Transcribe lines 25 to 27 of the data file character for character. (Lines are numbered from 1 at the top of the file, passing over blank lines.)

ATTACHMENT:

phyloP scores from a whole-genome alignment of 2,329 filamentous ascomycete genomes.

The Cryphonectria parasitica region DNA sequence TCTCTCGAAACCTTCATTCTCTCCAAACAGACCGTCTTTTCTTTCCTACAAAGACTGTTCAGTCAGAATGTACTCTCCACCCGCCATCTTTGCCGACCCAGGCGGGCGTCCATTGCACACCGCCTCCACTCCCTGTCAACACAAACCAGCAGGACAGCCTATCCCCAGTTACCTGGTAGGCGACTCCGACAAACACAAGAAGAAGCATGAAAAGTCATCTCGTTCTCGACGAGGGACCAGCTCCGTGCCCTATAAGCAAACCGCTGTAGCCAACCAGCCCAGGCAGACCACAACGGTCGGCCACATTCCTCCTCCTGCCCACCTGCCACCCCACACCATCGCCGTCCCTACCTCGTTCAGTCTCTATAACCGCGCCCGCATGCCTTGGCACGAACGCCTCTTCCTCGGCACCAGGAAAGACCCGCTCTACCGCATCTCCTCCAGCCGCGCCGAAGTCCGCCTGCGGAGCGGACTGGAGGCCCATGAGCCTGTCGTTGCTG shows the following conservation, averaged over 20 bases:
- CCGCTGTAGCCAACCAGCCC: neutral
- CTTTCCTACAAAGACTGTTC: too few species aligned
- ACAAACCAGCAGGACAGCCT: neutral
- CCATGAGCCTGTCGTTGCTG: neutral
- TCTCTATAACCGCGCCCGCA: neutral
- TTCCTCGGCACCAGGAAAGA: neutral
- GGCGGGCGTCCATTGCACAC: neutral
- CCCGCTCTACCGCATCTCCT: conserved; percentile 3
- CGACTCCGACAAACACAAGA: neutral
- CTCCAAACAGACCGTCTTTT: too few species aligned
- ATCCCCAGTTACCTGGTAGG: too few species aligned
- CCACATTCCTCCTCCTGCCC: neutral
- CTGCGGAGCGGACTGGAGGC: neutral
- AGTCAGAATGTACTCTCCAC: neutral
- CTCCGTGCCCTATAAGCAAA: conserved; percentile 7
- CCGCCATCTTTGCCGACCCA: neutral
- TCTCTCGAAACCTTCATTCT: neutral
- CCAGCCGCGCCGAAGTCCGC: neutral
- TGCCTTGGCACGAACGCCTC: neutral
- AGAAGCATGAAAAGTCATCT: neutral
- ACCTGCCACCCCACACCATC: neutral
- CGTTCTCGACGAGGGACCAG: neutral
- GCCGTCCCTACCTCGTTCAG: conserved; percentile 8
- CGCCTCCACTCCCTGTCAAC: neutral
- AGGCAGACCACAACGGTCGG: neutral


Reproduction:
- GCCGTCCCTACCTCGTTCAG: conserved; percentile 8
- CGCCTCCACTCCCTGTCAAC: neutral
- AGGCAGACCACAACGGTCGG: neutral